Governor Ron DeSantis devoted much of his speech to the group on Friday giving a piece by piece of how the controversy over the Parental Rights in Education Bill, or the so-called ‘don’t say gay’ bill, took place. And he gave advice on how Moms for Liberty organizers should proceed, hinting at a political momentum that will extend far beyond school boards.

“If you just show people you’re ready to fight for them, man, they’ll walk barefoot on broken glass for you,” DeSantis said. “With everything we’ve stood against and everything we’ve done, every step of the way, we’ve had a reservoir of patriots all across this state rising up.”

At the Moms for Liberty event in Tampa, an effort to win school board elections

Democrats were happy to draw comparisons between the two events, pointing to the dangers they believe the Republican focus on schoolyards poses. Some said they were optimistic. Republican messages on this issue could backfire on moderates.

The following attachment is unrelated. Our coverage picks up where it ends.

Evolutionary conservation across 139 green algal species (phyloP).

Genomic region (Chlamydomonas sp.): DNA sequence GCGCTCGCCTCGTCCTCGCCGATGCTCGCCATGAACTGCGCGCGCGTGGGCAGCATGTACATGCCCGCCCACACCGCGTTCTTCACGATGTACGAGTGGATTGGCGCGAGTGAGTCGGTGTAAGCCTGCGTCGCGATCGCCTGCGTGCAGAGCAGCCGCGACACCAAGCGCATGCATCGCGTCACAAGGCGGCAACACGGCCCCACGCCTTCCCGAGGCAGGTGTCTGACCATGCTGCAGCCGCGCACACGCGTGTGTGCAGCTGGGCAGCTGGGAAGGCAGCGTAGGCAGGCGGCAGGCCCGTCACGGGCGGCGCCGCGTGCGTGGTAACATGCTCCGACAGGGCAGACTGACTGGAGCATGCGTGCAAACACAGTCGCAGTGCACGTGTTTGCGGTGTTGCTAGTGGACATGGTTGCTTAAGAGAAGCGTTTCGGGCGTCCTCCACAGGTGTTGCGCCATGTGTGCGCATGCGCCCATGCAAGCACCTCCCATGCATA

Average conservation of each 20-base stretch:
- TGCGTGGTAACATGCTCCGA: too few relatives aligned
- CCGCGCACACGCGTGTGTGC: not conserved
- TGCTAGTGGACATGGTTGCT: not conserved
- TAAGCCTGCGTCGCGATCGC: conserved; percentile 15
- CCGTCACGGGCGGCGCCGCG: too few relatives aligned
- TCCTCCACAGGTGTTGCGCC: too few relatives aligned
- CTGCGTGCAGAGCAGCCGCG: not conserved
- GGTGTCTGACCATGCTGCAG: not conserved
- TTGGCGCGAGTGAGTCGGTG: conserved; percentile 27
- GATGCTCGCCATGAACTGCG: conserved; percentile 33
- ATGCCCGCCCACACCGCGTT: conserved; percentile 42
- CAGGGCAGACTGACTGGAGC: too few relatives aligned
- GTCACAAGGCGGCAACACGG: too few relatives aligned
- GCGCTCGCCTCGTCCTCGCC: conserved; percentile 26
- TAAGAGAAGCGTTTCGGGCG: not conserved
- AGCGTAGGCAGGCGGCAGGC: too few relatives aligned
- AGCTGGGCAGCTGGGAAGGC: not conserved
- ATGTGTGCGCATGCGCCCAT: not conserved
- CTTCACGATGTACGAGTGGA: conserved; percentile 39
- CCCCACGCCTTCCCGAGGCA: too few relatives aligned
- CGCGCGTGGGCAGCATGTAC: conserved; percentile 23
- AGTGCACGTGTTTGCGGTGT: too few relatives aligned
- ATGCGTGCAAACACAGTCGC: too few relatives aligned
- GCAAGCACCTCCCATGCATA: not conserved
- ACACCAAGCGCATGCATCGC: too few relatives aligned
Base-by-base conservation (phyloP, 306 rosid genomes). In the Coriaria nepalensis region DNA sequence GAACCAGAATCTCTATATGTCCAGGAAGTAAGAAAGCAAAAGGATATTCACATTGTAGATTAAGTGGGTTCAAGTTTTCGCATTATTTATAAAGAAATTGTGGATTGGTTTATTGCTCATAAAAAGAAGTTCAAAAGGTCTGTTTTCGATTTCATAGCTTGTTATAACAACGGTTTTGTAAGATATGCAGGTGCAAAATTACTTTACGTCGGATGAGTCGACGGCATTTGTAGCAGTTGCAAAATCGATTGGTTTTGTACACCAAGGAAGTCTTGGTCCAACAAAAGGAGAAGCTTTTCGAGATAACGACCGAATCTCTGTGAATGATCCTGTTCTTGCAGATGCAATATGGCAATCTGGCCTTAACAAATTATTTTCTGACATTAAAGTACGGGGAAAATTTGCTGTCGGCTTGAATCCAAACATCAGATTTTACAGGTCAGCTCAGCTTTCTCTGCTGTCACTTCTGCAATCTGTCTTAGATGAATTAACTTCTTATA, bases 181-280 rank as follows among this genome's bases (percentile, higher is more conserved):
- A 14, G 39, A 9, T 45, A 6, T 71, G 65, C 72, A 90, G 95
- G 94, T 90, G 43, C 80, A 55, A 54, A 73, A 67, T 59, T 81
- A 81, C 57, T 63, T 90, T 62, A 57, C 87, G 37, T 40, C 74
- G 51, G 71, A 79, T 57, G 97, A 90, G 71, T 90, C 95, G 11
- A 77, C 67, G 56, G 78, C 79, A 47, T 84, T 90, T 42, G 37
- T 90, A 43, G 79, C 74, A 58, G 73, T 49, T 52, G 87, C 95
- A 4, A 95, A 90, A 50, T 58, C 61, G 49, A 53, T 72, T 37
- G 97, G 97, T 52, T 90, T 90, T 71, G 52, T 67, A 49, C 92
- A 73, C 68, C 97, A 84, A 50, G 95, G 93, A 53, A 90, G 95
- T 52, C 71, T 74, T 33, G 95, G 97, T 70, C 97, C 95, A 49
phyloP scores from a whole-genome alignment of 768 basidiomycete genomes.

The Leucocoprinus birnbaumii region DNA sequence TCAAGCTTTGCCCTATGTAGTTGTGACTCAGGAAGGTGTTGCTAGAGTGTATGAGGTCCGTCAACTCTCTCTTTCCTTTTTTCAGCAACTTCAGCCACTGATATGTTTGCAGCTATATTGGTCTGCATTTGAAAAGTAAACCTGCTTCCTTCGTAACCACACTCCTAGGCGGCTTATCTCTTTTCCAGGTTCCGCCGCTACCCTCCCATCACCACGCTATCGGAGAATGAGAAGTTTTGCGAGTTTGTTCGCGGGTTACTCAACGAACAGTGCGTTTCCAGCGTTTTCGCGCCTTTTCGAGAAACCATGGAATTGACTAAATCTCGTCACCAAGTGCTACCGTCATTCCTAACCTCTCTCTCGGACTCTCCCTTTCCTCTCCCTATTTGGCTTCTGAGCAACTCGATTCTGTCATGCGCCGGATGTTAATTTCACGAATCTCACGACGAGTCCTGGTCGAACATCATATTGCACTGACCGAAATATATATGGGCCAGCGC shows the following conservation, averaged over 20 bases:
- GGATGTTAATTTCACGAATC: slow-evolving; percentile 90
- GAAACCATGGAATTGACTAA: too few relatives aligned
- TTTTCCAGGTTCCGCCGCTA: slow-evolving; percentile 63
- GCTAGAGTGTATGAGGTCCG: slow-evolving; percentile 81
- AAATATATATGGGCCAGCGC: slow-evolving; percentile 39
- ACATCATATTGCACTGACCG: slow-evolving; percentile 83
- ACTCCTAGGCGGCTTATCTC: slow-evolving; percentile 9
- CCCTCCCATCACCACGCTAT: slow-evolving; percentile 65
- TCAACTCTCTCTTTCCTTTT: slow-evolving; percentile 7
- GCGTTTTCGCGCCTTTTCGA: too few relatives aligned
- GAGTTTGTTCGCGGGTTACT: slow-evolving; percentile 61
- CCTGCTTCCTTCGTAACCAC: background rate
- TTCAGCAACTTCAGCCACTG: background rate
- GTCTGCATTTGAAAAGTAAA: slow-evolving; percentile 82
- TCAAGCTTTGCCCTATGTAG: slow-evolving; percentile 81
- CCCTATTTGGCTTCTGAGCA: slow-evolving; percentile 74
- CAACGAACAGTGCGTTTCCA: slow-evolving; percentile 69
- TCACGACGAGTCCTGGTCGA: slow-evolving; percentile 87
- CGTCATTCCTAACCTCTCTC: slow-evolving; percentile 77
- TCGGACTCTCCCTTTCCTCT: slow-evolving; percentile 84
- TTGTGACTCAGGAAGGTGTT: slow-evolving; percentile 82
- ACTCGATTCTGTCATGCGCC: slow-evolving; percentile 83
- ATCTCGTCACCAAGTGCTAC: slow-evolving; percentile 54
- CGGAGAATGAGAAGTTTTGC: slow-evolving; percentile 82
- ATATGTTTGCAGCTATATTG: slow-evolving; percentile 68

“People across the street have a game plan,” said Nikki Fried, Florida’s commissioner of agriculture. “We have to stand up and fight back like we never have before.”

The Florida Democrats’ Leadership Blue event was larger, with 700 tickets sold for their official gala alone, not including attendees who skipped the fundraiser but showed up at previous caucus meetings. Moms for Liberty had approximately 500 attendees from across the country.